Category Archives: Public History

What’s in a name? Thomas Scott and the curious case of the forgotten memorial

An image of a large grey stone building, built in a classical style.

Matthew McRae The City of Winnipeg recently tore down the Thomas Scott Memorial Orange Hall, located in the city’s historic Exchange District. News coverage about the demolition has focused a lot on the loss of architectural heritage. This is important, but it’s only one part of the story. There’s also the story of who the building is named after: Thomas… Read more »

The Evolution of a History: Examining Commemorative Markers at the Oro African Methodist Episcopal Church National Historic Site

Mark T. S. Currie At the corner of Old Barrie Road West and Line 3 in the Township of Oro-Medonte, Ontario, Canada sits the Oro African Methodist Episcopal Church (OAMEC). Now open for tourists, special ceremonies, and celebrations, the church was originally built in 1849. Along with the plot of land on which it sits, it is a designated national… Read more »

Public Historians at the Playhouse

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Paul Ward On a cold Monday morning in late autumn last year, nearly 30 first-year undergraduate History students from Edge Hill University visited the Playhouse Theatre in Williamson Square, Liverpool, UK. They delivered informal short presentations about major historical events including Napoleon at Waterloo, the rule of Margaret Thatcher, the suffragettes, and other historical figures such as Marie Curie. This… Read more »

Public History Placement for the Undergraduate History Student

By Valla McLean, Tim O’Grady, Carolee Pollock, Allan Rowe As part of MacEwan University’s Public History offerings, the Field Placement course provides undergraduate students with a distinctive learning experience and offers local public history partners significant benefits. This successful course is built on four pillars: meaningful work, structured learning, an opportunity for networking, and an emphasis on the importance of… Read more »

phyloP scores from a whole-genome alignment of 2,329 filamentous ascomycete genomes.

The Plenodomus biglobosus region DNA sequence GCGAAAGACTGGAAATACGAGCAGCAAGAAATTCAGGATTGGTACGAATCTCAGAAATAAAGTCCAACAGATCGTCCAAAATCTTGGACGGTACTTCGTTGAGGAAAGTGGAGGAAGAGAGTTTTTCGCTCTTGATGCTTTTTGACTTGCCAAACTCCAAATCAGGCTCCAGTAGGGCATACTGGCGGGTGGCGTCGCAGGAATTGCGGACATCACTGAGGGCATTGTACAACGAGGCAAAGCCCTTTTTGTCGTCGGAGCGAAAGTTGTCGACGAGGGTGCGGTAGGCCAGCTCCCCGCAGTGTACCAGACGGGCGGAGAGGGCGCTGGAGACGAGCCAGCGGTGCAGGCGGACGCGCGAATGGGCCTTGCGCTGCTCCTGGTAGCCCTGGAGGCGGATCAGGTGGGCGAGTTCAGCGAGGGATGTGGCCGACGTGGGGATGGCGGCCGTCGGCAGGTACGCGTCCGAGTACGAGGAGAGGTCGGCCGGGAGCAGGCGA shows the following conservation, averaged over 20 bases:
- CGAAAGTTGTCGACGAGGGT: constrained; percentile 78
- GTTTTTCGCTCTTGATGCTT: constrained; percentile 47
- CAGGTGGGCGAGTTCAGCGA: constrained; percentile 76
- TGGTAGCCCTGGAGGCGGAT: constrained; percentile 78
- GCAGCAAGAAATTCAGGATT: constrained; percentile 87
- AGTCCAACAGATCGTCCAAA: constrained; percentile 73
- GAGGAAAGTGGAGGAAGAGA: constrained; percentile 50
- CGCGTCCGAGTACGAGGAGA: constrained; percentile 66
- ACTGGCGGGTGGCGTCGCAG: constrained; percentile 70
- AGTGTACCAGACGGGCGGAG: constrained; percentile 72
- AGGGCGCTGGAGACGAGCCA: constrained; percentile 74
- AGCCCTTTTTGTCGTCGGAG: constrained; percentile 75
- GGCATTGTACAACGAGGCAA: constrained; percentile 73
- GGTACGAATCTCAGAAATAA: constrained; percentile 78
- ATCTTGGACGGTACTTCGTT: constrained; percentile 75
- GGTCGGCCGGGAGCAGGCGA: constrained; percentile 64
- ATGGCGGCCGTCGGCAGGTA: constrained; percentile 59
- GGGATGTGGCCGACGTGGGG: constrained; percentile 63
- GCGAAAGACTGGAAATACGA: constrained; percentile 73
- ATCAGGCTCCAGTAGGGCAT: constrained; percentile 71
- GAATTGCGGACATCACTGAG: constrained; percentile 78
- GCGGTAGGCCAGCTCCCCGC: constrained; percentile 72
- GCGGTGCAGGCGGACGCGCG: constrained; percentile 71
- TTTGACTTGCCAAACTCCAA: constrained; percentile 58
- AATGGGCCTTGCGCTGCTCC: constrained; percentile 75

Film Friday: Reconnecting Métis Webs of Wahkootowin

By the Graphic History Collective and Jesse Thistle In July 2017, at the height of Canada 150, Métis brothers Jesse and Jerry Thistle released a poster as part of the Graphic History Collective’s Remember/Resist/Redraw series about their great grandmother Marianne Morrissette, née Ledoux. Marianne was a 16-year-old cook for Louis Riel during the Battle of Batoche in 1885. The poster,… Read more »

Lucky Jim

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‘Lucky Jim’ Stephen Brooke There were three foundational texts in my early development as a historian. I would love to say one of them was E. P. Thompson’s The Making of the English Working Class. But it wasn’t. Rather, the first was Hamlyn Children’s History of the World (1969) by Plantagenet Somerset Fry (oh, that name) and the second was… Read more »

Remember/Resist/Redraw #20: National Parks, Colonial Dispossession, and Indigenous Resilience

With summer in full swing and many people enjoying the outdoors, the Graphic History Collective has released RRR Poster #20 that looks at the history of national parks, colonial dispossession, and Indigenous resilience in what is currently Canada. The poster, by Nancy Kimberley Phillips and Wacey Little Light, illustrates how many Indigenous peoples experience the “conservation” of Canada’s national parks… Read more »

Authenticity in Museums and Heritage Sites: All It’s Cracked Up to Be?

Kaiti Hannah Working in a museum, one of the most common questions asked by the public is “is it authentic?” As I’ve started to examine the use of the word “authentic” and the idea of authenticity in museums I’ve begun to realize that the word may have no place in a history museum at all. Many institutions get so wrapped… Read more »

The Secret Ingredient: Using Recipes as Tools in Construcing Historical Narrative

Sophie Hicks This is the first post in a summer series exploring societal, community, and familial connections to food and food history. Exploring food history through archived cookbooks or recipes provides a unique glimpse into culture, place, and identity of communities, families, and individuals. Recipes can hold significance on the family level, a broader community level, while also serving as… Read more »